This study examined the relation between cognitive development and the ontogenesis of event‐related brain potentials (ERPs) during childhood. First, the level of cognitive development was assessed in girls between 5 and 7 years of age with a standard Piagetian conservation kit. Then these children performed 2 experimental tasks: a visual selective attention (oddball) task and an experimental analogue of the Piagetian conservation of liquid quantity task. The oddball task required the child to count silently the number of rare stimuli presented in a series of frequent stimuli. The ERPs elicited in this task showed a positive wave with a centroparietal scalp distribution and a maximum amplitude at around 600 ms poststimulus. In the experimental analogue of the conservation of liquid quantity task, the child was presented with a choice stimulus requiring a left‐ or right‐hand button press. The proportion of correct responses discriminated successfully between conservers and nonconservers as established by traditional Piagetian assessment procedures. The ERPs obtained in the experimental analogue of the conservation task were characterized by a broad positivity with a centroparietal scalp distribution. The broad positivity discriminated significantly between nonconservers and conservers but not between age groups. These findings received additional support from topographic and symmetric dipole analyses of the ERPs. The results of the dipole analysis suggested more anterior ERP sources for the nonconservers during the early part of stimulus analysis and more lateralized ERP sources for conservers during the later part of information processing. It is concluded that ERPs may provide a window on the relation between brain maturation and stage‐wise cognitive development.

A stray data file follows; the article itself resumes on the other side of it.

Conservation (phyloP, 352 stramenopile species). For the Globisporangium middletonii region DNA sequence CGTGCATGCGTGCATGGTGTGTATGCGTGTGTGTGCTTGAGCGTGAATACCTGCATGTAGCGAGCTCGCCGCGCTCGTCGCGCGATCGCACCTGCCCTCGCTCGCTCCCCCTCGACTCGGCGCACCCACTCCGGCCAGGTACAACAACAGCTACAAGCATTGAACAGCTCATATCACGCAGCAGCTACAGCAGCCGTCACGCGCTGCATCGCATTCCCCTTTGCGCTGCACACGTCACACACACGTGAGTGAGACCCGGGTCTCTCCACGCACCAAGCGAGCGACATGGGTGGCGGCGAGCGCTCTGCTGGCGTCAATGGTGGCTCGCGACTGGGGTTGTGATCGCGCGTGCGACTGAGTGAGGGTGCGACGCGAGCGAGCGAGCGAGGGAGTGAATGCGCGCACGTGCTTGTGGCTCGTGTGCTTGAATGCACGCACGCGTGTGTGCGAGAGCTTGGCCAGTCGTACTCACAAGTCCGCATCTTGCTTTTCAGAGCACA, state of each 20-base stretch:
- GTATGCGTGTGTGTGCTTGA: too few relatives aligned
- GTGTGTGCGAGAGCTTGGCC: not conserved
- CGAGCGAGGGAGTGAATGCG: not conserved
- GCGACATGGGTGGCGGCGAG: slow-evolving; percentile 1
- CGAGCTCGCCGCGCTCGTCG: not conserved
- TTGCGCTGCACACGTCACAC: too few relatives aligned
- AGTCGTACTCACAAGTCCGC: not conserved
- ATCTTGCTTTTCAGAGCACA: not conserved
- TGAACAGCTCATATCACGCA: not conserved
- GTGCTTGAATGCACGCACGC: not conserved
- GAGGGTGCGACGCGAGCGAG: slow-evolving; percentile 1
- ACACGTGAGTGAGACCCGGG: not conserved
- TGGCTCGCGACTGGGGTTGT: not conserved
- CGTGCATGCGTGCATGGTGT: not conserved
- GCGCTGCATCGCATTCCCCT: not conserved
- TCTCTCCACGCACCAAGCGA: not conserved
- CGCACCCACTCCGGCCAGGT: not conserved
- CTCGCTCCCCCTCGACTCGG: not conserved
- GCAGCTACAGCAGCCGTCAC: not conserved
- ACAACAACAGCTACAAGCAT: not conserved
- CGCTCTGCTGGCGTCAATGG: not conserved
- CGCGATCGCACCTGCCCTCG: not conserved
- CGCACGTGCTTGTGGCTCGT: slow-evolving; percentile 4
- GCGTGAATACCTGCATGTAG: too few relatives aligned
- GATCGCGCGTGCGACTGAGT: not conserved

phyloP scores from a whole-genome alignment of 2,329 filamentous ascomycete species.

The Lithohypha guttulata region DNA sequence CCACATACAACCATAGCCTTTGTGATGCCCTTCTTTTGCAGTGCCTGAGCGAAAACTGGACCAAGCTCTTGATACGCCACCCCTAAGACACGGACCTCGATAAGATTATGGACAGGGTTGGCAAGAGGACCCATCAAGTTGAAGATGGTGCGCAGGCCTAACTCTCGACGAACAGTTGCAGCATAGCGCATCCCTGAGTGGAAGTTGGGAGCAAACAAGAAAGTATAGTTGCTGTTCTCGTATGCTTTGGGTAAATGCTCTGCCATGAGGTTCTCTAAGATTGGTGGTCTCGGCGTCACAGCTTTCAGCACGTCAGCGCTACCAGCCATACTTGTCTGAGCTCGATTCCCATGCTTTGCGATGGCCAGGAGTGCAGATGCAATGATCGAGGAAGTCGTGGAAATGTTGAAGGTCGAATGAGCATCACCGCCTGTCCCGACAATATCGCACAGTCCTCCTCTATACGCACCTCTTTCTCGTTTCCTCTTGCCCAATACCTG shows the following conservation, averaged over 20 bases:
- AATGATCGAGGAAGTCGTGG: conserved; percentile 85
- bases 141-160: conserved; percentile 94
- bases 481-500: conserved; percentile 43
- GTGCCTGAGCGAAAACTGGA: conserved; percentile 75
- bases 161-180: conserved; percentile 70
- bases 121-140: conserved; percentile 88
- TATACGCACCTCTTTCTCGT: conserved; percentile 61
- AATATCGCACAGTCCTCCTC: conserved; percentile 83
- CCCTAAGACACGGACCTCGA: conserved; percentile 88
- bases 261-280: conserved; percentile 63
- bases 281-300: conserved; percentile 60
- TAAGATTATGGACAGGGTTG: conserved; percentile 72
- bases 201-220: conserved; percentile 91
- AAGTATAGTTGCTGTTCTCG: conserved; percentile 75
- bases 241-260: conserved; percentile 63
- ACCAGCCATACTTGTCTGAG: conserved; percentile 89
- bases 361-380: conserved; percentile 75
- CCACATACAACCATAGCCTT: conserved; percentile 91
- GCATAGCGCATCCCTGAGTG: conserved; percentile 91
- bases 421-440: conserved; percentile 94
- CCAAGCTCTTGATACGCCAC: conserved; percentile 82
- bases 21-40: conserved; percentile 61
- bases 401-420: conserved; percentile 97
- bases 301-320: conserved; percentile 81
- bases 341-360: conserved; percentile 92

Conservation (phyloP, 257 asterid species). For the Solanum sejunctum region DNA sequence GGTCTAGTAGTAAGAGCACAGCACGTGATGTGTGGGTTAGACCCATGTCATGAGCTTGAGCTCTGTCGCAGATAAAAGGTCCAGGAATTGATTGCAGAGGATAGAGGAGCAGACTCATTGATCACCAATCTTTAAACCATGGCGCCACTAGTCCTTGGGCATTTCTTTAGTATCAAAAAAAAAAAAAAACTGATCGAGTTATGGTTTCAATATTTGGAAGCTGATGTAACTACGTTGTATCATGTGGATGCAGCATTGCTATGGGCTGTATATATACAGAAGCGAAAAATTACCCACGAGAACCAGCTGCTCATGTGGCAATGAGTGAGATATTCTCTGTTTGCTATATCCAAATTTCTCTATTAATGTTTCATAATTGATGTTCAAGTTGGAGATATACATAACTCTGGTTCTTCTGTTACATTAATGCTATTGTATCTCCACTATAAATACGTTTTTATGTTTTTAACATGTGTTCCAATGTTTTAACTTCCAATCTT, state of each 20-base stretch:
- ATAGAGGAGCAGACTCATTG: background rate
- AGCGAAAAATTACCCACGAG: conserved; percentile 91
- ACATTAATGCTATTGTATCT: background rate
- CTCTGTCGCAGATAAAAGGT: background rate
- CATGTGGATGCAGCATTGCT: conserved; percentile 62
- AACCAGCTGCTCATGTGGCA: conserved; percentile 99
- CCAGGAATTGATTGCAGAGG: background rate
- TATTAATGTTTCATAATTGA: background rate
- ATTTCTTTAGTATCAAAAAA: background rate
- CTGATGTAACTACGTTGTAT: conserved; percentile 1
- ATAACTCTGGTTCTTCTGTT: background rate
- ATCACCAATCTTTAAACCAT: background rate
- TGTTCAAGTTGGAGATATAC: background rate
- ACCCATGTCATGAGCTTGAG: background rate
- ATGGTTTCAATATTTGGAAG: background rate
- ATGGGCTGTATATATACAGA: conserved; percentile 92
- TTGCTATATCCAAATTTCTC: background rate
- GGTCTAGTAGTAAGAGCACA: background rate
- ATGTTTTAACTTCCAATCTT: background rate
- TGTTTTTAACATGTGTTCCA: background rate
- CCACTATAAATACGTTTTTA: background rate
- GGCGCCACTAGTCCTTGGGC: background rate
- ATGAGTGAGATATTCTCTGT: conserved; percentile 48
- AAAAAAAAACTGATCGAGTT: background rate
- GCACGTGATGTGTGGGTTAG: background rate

|Number of pages
|Published - Jun 1993
All Science Journal Classification (ASJC) codes
- Pediatrics, Perinatology, and Child Health
- Developmental and Educational Psychology